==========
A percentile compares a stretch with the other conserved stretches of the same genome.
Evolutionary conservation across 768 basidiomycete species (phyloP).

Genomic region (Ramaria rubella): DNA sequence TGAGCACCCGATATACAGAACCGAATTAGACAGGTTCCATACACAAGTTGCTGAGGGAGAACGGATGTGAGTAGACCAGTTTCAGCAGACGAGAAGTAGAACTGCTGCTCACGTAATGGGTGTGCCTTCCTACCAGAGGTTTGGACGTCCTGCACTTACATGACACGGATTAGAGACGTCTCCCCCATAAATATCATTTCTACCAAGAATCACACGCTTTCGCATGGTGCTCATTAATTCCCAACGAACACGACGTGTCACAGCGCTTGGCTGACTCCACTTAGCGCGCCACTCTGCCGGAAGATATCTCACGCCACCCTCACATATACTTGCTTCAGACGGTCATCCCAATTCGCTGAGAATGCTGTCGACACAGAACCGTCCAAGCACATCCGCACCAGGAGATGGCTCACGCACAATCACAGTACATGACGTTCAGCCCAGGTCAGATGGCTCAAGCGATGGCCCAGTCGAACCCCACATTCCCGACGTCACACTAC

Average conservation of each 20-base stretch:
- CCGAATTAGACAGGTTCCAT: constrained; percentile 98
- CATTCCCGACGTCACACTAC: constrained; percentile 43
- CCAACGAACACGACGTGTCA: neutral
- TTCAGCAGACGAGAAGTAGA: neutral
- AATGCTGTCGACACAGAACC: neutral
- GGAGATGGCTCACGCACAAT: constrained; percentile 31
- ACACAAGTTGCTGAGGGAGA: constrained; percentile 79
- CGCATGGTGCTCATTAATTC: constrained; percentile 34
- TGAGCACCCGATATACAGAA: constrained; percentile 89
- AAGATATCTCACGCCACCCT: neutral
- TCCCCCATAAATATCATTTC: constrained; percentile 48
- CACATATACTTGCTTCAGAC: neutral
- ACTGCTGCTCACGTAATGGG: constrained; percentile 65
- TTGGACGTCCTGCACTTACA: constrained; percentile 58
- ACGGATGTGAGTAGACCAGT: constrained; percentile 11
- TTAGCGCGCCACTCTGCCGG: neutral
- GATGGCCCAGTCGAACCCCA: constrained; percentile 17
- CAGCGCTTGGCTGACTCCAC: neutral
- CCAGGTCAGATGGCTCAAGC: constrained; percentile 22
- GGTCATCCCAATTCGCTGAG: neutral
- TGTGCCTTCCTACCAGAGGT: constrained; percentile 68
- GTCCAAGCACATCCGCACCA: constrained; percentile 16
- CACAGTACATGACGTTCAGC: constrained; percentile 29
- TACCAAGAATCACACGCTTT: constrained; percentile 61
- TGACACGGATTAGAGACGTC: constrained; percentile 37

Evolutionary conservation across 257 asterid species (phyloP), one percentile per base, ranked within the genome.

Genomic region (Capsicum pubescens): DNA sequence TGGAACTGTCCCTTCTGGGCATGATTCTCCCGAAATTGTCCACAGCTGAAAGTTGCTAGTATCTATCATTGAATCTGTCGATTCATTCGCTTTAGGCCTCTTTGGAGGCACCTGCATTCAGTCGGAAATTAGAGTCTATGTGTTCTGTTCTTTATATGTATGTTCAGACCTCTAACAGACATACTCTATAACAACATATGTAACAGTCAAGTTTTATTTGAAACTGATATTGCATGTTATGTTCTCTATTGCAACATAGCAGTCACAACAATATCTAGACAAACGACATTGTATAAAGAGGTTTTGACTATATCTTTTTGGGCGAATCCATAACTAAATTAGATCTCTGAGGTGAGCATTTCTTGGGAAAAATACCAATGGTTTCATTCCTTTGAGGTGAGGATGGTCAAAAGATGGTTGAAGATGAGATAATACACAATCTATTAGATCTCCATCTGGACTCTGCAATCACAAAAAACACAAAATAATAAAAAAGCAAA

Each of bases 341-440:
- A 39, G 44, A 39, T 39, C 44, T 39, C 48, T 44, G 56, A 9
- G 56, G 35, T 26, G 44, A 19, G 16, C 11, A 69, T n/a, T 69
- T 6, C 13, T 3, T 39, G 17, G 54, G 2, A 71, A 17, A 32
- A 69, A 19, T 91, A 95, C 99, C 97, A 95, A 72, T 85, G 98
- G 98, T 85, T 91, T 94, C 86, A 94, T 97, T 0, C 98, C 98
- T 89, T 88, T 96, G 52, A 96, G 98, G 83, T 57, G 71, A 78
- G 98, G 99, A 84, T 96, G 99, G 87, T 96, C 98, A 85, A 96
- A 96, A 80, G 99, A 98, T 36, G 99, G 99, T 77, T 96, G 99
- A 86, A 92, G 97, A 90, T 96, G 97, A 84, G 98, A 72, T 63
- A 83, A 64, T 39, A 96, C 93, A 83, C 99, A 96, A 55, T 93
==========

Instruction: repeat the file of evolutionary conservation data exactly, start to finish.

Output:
A percentile compares a stretch with the other conserved stretches of the same genome.
Evolutionary conservation across 768 basidiomycete species (phyloP).

Genomic region (Ramaria rubella): DNA sequence TGAGCACCCGATATACAGAACCGAATTAGACAGGTTCCATACACAAGTTGCTGAGGGAGAACGGATGTGAGTAGACCAGTTTCAGCAGACGAGAAGTAGAACTGCTGCTCACGTAATGGGTGTGCCTTCCTACCAGAGGTTTGGACGTCCTGCACTTACATGACACGGATTAGAGACGTCTCCCCCATAAATATCATTTCTACCAAGAATCACACGCTTTCGCATGGTGCTCATTAATTCCCAACGAACACGACGTGTCACAGCGCTTGGCTGACTCCACTTAGCGCGCCACTCTGCCGGAAGATATCTCACGCCACCCTCACATATACTTGCTTCAGACGGTCATCCCAATTCGCTGAGAATGCTGTCGACACAGAACCGTCCAAGCACATCCGCACCAGGAGATGGCTCACGCACAATCACAGTACATGACGTTCAGCCCAGGTCAGATGGCTCAAGCGATGGCCCAGTCGAACCCCACATTCCCGACGTCACACTAC

Average conservation of each 20-base stretch:
- CCGAATTAGACAGGTTCCAT: constrained; percentile 98
- CATTCCCGACGTCACACTAC: constrained; percentile 43
- CCAACGAACACGACGTGTCA: neutral
- TTCAGCAGACGAGAAGTAGA: neutral
- AATGCTGTCGACACAGAACC: neutral
- GGAGATGGCTCACGCACAAT: constrained; percentile 31
- ACACAAGTTGCTGAGGGAGA: constrained; percentile 79
- CGCATGGTGCTCATTAATTC: constrained; percentile 34
- TGAGCACCCGATATACAGAA: constrained; percentile 89
- AAGATATCTCACGCCACCCT: neutral
- TCCCCCATAAATATCATTTC: constrained; percentile 48
- CACATATACTTGCTTCAGAC: neutral
- ACTGCTGCTCACGTAATGGG: constrained; percentile 65
- TTGGACGTCCTGCACTTACA: constrained; percentile 58
- ACGGATGTGAGTAGACCAGT: constrained; percentile 11
- TTAGCGCGCCACTCTGCCGG: neutral
- GATGGCCCAGTCGAACCCCA: constrained; percentile 17
- CAGCGCTTGGCTGACTCCAC: neutral
- CCAGGTCAGATGGCTCAAGC: constrained; percentile 22
- GGTCATCCCAATTCGCTGAG: neutral
- TGTGCCTTCCTACCAGAGGT: constrained; percentile 68
- GTCCAAGCACATCCGCACCA: constrained; percentile 16
- CACAGTACATGACGTTCAGC: constrained; percentile 29
- TACCAAGAATCACACGCTTT: constrained; percentile 61
- TGACACGGATTAGAGACGTC: constrained; percentile 37

Evolutionary conservation across 257 asterid species (phyloP), one percentile per base, ranked within the genome.

Genomic region (Capsicum pubescens): DNA sequence TGGAACTGTCCCTTCTGGGCATGATTCTCCCGAAATTGTCCACAGCTGAAAGTTGCTAGTATCTATCATTGAATCTGTCGATTCATTCGCTTTAGGCCTCTTTGGAGGCACCTGCATTCAGTCGGAAATTAGAGTCTATGTGTTCTGTTCTTTATATGTATGTTCAGACCTCTAACAGACATACTCTATAACAACATATGTAACAGTCAAGTTTTATTTGAAACTGATATTGCATGTTATGTTCTCTATTGCAACATAGCAGTCACAACAATATCTAGACAAACGACATTGTATAAAGAGGTTTTGACTATATCTTTTTGGGCGAATCCATAACTAAATTAGATCTCTGAGGTGAGCATTTCTTGGGAAAAATACCAATGGTTTCATTCCTTTGAGGTGAGGATGGTCAAAAGATGGTTGAAGATGAGATAATACACAATCTATTAGATCTCCATCTGGACTCTGCAATCACAAAAAACACAAAATAATAAAAAAGCAAA

Each of bases 341-440:
- A 39, G 44, A 39, T 39, C 44, T 39, C 48, T 44, G 56, A 9
- G 56, G 35, T 26, G 44, A 19, G 16, C 11, A 69, T n/a, T 69
- T 6, C 13, T 3, T 39, G 17, G 54, G 2, A 71, A 17, A 32
- A 69, A 19, T 91, A 95, C 99, C 97, A 95, A 72, T 85, G 98
- G 98, T 85, T 91, T 94, C 86, A 94, T 97, T 0, C 98, C 98
- T 89, T 88, T 96, G 52, A 96, G 98, G 83, T 57, G 71, A 78
- G 98, G 99, A 84, T 96, G 99, G 87, T 96, C 98, A 85, A 96
- A 96, A 80, G 99, A 98, T 36, G 99, G 99, T 77, T 96, G 99
- A 86, A 92, G 97, A 90, T 96, G 97, A 84, G 98, A 72, T 63
- A 83, A 64, T 39, A 96, C 93, A 83, C 99, A 96, A 55, T 93